That time our reporter’s classmate became possessed by a dead child at school

Kokkuri-san is a Japanese ouija board that shouldn’t be messed with.

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How Kyoto’s shrine of severing ties helped our reporter escape from a “black company”

Yasui Konpiragu worked its magic, but for once, not in the terrifying way it usually does.

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Does changing your smartphone lock to 8376 bring good luck, as one Japanese book title suggests?

We try to harness the magical power of a new passcode.

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Shizuoka City orders mysterious torii of unknown origin torn down, sparks concern that a horror movie is beginning

Local government finds new way to invite misery to 2020.

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Find a red envelope on the ground? Here’s why you should never pick it up

Especially for men, snatching an unassuming red envelope from the ground can lead to a shocking proposition.

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Japanese mythbusting: Is it good luck to stumble upon another person’s poo in a shared toilet?

We put the cold comfort that fecal encounters bring good fortune to the test.

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What is Teru Teru Bozu? The tragic history behind the Japanese fine weather doll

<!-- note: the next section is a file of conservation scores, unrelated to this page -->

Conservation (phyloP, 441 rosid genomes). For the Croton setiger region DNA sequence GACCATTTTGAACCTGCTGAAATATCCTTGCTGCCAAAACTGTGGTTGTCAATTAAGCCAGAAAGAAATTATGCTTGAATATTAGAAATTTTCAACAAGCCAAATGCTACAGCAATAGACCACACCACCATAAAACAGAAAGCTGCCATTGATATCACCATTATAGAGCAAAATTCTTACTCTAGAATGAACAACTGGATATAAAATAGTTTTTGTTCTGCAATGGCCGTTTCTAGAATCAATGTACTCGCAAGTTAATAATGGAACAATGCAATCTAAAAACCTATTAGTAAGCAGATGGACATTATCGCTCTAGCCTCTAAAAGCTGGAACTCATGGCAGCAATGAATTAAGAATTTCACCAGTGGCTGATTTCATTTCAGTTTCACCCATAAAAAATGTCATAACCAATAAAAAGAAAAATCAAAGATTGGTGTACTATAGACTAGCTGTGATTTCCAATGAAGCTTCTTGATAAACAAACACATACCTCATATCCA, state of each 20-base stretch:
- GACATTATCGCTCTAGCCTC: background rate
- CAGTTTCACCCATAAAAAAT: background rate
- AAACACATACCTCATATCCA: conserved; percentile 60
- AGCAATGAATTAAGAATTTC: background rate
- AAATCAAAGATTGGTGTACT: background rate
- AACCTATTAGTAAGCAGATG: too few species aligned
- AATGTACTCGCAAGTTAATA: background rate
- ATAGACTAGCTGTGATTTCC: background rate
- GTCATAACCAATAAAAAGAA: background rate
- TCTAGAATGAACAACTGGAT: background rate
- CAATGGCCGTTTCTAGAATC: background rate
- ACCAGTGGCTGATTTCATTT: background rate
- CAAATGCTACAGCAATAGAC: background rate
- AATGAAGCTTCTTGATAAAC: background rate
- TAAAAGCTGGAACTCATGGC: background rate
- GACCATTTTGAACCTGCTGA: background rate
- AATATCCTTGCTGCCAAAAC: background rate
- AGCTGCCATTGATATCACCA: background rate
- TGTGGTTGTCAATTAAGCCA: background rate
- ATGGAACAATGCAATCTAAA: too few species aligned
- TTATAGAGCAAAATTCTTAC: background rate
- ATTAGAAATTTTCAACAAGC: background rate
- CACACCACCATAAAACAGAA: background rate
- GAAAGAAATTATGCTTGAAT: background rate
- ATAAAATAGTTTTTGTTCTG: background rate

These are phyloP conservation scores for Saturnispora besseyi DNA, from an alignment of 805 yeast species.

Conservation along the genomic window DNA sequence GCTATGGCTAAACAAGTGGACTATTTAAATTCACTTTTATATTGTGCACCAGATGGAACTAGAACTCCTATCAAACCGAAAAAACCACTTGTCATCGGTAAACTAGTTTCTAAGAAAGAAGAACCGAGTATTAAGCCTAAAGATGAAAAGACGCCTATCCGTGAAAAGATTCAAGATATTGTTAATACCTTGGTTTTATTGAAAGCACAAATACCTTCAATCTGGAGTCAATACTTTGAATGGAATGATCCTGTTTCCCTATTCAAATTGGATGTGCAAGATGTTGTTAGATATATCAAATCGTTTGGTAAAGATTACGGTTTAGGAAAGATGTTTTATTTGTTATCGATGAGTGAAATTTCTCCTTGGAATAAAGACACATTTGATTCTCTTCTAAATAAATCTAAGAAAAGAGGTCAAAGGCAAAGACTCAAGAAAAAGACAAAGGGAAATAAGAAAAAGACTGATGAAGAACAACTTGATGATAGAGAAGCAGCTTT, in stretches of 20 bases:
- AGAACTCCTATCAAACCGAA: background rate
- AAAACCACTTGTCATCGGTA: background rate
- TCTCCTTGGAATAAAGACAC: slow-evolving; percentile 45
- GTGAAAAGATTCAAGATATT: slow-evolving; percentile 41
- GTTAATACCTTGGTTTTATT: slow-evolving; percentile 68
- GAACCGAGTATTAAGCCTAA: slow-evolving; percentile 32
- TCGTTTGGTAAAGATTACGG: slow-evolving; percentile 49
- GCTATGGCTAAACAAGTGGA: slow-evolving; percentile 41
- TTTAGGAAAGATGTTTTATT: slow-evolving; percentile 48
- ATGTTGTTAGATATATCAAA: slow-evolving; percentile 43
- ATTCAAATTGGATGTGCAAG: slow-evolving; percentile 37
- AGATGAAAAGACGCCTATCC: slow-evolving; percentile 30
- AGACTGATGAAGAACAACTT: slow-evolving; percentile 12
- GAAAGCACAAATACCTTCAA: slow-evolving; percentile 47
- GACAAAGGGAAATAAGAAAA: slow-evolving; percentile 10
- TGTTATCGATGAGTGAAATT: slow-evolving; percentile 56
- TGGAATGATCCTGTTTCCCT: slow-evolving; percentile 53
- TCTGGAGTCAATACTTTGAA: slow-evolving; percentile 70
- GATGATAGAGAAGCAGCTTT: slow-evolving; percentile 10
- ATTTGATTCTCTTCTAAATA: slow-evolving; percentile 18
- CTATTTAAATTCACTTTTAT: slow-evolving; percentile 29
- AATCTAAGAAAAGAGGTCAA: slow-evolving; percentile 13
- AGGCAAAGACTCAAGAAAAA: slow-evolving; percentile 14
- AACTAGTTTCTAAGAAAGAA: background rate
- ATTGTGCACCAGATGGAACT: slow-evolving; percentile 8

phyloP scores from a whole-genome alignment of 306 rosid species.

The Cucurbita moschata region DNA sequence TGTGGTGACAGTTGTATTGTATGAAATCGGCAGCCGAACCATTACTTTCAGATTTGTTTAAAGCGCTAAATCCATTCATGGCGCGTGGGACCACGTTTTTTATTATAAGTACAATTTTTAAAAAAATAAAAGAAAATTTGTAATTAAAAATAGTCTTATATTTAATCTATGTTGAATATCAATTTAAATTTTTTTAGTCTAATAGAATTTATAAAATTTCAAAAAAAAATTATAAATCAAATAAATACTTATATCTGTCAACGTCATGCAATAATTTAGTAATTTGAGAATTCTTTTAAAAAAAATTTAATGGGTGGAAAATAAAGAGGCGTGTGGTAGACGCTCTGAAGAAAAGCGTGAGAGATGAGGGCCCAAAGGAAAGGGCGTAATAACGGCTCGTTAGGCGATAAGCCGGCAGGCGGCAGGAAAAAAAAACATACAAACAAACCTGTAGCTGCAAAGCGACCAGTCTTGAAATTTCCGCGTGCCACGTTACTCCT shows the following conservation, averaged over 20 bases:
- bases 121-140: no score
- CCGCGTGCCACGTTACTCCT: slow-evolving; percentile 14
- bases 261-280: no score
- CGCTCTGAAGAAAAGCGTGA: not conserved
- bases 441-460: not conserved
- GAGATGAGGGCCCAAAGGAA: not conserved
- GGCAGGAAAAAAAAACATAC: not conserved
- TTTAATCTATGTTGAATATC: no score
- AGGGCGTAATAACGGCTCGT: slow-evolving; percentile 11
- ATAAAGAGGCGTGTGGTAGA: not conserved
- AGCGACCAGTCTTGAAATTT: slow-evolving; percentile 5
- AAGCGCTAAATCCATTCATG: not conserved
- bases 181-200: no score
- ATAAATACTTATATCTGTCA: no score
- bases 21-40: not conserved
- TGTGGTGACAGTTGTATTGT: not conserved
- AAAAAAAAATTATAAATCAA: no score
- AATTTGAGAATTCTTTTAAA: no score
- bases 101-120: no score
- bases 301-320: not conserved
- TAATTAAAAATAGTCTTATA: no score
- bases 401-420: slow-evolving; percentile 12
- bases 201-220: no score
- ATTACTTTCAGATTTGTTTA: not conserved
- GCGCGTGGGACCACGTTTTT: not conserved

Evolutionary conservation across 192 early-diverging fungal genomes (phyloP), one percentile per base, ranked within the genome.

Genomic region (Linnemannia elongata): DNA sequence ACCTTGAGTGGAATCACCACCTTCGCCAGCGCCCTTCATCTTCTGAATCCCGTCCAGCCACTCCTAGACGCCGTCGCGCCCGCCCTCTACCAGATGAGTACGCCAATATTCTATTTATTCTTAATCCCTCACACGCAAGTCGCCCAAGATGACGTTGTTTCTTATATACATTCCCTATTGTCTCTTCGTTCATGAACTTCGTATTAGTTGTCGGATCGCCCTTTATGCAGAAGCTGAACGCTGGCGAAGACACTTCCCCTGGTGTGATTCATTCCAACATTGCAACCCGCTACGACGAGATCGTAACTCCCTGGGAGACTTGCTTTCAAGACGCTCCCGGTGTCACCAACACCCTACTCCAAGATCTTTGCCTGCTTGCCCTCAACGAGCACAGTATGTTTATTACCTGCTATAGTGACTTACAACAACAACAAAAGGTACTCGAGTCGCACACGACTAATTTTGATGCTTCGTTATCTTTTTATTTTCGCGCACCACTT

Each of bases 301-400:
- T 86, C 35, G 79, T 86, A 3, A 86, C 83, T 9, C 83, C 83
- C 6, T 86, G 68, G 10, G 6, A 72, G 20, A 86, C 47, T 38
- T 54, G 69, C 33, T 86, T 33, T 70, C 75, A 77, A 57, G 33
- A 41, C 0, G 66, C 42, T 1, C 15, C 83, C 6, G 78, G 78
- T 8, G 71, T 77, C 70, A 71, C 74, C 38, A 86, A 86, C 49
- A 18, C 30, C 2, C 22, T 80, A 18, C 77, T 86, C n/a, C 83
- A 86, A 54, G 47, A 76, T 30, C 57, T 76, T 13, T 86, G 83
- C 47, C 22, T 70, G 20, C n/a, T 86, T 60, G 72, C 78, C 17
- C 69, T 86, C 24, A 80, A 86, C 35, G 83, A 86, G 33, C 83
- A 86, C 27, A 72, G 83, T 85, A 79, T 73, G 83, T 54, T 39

While many believe the tradition of making the ghost-like doll can be traced back to a bald-headed monk, history suggests it actually began with a small girl.

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Phantom Pikachu photo gives thousands the chills

Optical illusion? Smoke and mirrors? Or is this creepy photo of Pikachu the work of the supernatural?

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People in Japan are growing concerned that another major earthquake might hit soon

We don’t think we have to tell you that when some lunatic wearing a sandwich board starts telling you that the earth will open up and swallow humanity whole if you don’t do seven Hail Marys, constantly chant “Yahweh,” and transfer a small donation exceeding 10 dollars to his PayPal account right now, you can probably take that prediction with a grain of salt.

But, when it comes to earthquakes, there are actually some pretty solid, observable predictors that one may be coming soon. And, holy crap you guys, there are a bunch of those happening right now in Japan and I for one am starting to get worried.

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Clipping your nails at night may cause death, according to a Japanese superstition

When in Japan, if you open an umbrella indoors, no one will bat an eye, but if you start whistling at night or kill a spider during the morning hours, you’ll probably be stopped in your tracks and lectured about some Japanese superstitions.

One of the most common, yet seemingly nonsensical, Japanese superstitions suggests that you should not clip your nails at night (yonaka ni tsume wo kitte ha ikenai). Why? Because if you do, you won’t be with your parents when they die (oya no shinime ni aenai). Uh… okay.

Don’t worry, we have some logical and not-so-logical reasonings behind this age-old superstition after the jump.

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1.5-meter snake discovered in home, owner couldn’t be happier

On 18 June in Ichihara City, Chiba Prefecture, 48-year-old Kaoru Kurosawa came home to find a 1.5-meter Japanese rat snake on the second floor. Kurosawa quickly took a picture of the serpent before it slithered down a gutter and escaped.

Now, netizens across Japan are heralding this event as a sign of good things to come for Japan or at least for Kurosawa.

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